The aim of this paper is twofold. First, it intends to analyze the influence of human capital and social capital on the second of the stages in the process of entrepreneurial creation established by Shane and Venkataraman, the discovery of opportunities for creating a business. Second, it aims to analyze the existence of gender differences both in the discovery of opportunities and in the stock of human and social capital possessed by men and women.
The authors use data from the Global Entrepreneurship Monitor Spanish Project. From a random sample of 28,888 individuals, which is representative of the whole of the Spanish population between the ages of 18 and 64, the opinion of 1,473 active entrepreneurs has been gained. Also, logistic regressions were used as a statistical method to test the hypotheses proposed.
The results indicate that individuals possessing a greater stock of human capital, as well as those who are highly involved in broad social networks, discover more chances of business creation. Similarly, this work shows that men discover more business opportunities and possess more human and social capital than women.
The results obtained allow the authors to make a contribution to the literature about the influence that human and social capital exerts on the discovery of entrepreneurial opportunities. Regarding gender, the main contribution of the work is that gender differences exist both in the discovery of opportunities and in the stocks of human and social capital possessed by individuals. The main limitation of the paper is the difficulty of directly measuring variables used and thus the need to use “proxy” variables.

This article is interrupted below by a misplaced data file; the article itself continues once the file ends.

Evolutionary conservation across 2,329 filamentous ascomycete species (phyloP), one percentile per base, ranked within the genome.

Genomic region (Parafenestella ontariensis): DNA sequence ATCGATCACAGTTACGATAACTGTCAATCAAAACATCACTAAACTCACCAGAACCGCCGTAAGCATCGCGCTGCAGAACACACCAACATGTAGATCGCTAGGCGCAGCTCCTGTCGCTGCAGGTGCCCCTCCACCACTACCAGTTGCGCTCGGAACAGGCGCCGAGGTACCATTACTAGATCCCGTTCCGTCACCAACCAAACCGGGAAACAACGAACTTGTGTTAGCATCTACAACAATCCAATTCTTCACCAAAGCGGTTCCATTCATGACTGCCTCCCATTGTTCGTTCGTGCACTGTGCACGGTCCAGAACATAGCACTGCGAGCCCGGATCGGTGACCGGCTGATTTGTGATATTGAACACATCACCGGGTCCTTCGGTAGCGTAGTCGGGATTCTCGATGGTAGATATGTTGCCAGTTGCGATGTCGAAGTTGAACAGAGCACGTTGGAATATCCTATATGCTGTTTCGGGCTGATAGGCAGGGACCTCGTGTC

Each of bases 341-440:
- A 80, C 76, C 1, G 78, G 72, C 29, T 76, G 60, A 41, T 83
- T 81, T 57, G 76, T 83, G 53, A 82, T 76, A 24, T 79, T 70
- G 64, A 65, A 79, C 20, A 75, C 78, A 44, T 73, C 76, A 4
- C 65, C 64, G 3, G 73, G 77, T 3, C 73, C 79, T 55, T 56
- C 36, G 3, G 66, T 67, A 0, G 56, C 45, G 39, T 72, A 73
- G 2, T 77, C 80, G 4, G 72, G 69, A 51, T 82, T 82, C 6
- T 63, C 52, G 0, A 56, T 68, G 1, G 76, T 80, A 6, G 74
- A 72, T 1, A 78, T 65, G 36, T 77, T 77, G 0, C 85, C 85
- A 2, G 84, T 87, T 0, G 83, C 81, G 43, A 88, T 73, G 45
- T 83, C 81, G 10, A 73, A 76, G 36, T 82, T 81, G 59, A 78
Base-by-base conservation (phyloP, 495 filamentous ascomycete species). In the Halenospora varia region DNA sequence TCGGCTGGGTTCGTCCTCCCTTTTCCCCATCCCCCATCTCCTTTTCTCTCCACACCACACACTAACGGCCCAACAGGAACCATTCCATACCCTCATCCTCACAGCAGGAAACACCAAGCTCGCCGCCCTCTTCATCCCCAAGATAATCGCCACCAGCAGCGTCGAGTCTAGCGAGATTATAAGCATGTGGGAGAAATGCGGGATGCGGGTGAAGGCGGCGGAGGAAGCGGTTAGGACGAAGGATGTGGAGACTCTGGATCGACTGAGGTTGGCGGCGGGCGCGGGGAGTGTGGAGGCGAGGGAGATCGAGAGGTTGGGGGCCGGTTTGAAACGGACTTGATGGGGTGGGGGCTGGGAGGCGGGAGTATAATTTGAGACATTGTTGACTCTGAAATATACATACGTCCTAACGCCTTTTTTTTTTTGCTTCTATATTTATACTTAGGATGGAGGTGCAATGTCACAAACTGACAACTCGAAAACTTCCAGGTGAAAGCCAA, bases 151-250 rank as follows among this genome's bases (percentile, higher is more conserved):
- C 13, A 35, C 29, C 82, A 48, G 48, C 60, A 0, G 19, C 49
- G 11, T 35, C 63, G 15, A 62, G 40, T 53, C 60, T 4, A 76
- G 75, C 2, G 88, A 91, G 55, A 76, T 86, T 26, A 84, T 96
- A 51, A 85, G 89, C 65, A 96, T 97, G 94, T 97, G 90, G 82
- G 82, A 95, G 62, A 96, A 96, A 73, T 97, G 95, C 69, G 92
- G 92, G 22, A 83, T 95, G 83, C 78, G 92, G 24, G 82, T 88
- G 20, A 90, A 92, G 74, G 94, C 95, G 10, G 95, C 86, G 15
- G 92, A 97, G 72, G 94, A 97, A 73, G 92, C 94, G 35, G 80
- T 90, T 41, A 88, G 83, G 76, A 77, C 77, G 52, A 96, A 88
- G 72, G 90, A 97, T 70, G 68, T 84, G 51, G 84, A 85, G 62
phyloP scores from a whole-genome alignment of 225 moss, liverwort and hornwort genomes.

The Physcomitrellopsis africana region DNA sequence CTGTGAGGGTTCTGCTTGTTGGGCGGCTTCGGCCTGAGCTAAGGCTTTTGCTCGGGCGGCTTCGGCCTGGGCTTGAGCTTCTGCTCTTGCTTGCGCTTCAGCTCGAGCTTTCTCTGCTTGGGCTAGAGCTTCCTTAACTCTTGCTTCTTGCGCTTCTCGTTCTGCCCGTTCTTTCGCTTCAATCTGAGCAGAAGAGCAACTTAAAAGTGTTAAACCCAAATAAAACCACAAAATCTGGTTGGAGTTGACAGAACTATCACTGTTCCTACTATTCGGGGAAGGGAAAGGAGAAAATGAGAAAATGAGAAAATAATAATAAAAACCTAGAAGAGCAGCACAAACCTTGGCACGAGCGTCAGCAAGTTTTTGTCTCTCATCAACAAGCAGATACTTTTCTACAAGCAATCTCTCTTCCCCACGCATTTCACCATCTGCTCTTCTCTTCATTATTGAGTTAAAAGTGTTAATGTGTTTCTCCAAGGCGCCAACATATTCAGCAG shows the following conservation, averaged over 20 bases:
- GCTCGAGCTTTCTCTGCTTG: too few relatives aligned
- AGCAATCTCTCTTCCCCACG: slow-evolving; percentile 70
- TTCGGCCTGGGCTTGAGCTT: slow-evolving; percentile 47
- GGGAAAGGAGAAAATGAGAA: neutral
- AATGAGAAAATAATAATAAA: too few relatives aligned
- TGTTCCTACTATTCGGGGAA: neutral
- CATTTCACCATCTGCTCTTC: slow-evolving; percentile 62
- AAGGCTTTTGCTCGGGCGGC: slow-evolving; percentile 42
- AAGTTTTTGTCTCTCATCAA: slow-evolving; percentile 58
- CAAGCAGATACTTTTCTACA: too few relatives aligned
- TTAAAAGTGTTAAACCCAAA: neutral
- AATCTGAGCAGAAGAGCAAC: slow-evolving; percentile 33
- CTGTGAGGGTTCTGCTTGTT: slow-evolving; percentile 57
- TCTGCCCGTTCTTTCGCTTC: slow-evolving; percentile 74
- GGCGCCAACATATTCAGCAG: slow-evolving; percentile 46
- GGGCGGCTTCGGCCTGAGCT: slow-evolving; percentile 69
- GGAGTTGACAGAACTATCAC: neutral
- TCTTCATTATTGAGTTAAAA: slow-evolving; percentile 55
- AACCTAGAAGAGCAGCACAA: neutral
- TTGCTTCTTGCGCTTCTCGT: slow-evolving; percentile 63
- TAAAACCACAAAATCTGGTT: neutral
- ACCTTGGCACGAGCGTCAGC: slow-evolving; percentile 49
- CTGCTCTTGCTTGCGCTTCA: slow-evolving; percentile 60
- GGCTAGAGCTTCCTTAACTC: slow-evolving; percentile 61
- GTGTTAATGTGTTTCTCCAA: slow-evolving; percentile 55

The results of the paper can help politicians and educators to enhance endeavours to increase attention to human and social factors and gender differences, in order to develop the second of the stages in the process of entrepreneurial creation, the discovery of opportunities for creating a business.
In line with the findings and research implications, the paper provides additional proofs of why gender differences exist with regard to the entrepreneurial process, in part related to differences in human and social capital. However, other factors apart from the different stocks of human and social capital could explain this phenomenon, so a new line of research is necessary.
Gonzalez‐Alvarez, N. and Solis‐Rodriguez, V. (2011), "Discovery of entrepreneurial opportunities: a gender perspective", Industrial Management & Data Systems, Vol. 111 No. 5, pp. 755-775. https://doi.org/10.1108/02635571111137296Download as .RIS
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